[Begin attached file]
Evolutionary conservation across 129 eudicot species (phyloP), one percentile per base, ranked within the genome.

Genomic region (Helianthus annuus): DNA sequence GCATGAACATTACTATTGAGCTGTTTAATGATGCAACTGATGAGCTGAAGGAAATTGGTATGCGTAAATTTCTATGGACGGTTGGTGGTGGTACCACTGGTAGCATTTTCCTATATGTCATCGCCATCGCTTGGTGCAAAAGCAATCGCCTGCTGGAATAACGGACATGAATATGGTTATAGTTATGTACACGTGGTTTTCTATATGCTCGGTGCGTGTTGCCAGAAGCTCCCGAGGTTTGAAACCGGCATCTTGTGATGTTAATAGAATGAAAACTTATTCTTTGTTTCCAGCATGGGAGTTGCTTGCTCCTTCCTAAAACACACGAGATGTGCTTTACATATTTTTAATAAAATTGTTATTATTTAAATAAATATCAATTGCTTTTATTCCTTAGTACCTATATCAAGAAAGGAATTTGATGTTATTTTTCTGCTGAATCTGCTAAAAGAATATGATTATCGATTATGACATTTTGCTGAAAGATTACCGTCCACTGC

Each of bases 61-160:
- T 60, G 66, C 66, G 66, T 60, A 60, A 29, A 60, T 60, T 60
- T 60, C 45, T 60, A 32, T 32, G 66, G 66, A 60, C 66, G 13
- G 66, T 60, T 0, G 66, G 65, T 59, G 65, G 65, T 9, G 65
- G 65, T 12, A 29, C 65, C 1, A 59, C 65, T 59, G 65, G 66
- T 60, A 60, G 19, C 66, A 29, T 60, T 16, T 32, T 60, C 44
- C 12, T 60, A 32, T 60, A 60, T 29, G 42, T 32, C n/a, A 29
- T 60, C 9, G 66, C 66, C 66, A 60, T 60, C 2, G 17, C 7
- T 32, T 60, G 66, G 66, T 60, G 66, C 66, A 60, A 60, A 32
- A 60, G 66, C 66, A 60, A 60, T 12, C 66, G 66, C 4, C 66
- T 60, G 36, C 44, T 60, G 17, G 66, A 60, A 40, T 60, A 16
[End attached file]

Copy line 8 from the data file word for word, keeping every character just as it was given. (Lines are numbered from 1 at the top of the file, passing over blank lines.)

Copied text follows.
- T 60, A 60, G 19, C 66, A 29, T 60, T 16, T 32, T 60, C 44